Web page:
And have the distinction of being the most-attacked mobile operating system doesn't help.

Is Microsoft Better at Apple's Game Than Apple is at Microsoft's Game?

The players remain Apple and Microsoft. Apple has been a consumer focused company. They have the challenge of leadership change with the passing of Steve Jobs, but he has not been actively running the company for a long time. So their challenge is getting good enough to play a major (profitable) role in the markets they want.

Microsoft has bet their future on The Cloud, where Apple simply doesn't compete.
Microsoft is about to deploy a unified operating system for all connected devices, which Apple does not appear to be working toward.

Microsoft has learned to tighten the reins a bit on hardware and software developers. This will allow them to guarantee a better experience for their users.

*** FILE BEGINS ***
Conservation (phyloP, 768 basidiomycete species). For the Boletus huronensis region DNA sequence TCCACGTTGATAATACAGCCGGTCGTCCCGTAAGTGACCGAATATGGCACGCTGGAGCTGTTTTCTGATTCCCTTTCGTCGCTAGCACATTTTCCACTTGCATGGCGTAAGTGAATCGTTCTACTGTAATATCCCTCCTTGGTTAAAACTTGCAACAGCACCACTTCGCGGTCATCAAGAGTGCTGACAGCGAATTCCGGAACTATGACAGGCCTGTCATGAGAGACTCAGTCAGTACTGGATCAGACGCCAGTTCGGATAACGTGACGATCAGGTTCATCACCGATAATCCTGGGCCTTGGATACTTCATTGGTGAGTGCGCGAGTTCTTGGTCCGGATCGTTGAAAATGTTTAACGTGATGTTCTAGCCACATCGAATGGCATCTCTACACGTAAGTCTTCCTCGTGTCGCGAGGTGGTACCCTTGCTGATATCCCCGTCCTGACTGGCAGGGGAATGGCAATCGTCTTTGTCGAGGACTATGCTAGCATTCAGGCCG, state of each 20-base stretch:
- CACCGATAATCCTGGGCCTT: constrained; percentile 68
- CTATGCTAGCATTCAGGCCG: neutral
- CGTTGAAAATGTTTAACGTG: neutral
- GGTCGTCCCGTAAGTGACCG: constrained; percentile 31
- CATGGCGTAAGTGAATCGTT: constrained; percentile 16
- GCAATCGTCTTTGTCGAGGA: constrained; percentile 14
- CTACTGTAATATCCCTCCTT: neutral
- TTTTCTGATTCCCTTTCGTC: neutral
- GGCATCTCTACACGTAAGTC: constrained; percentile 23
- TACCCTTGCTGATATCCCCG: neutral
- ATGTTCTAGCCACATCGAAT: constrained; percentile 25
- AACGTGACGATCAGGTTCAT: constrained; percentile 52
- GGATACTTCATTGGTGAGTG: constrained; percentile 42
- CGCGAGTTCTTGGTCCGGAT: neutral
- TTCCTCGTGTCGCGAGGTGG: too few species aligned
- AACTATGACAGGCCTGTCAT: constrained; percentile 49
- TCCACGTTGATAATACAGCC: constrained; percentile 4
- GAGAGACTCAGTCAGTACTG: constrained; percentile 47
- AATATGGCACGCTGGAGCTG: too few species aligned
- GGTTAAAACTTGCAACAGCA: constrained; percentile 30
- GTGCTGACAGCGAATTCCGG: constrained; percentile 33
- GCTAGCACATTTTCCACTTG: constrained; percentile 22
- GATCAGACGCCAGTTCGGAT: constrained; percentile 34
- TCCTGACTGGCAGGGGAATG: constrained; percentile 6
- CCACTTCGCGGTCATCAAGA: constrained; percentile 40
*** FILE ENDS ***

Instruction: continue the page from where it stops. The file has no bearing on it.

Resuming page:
I don't mean to suggest that any of this will be easy for Microsoft, but they've already laid the groundwork for dominating phones and tablets in the business world. They already dominate the desktop and will see very quick adoption of the O.S. as people finally replace those Windows XP machines as the recession fades. 2011 will be a year of press releases and telegraphing the future.
Windows 8 will probably have a late-fall release and absolutely dominate the computing world in 2012.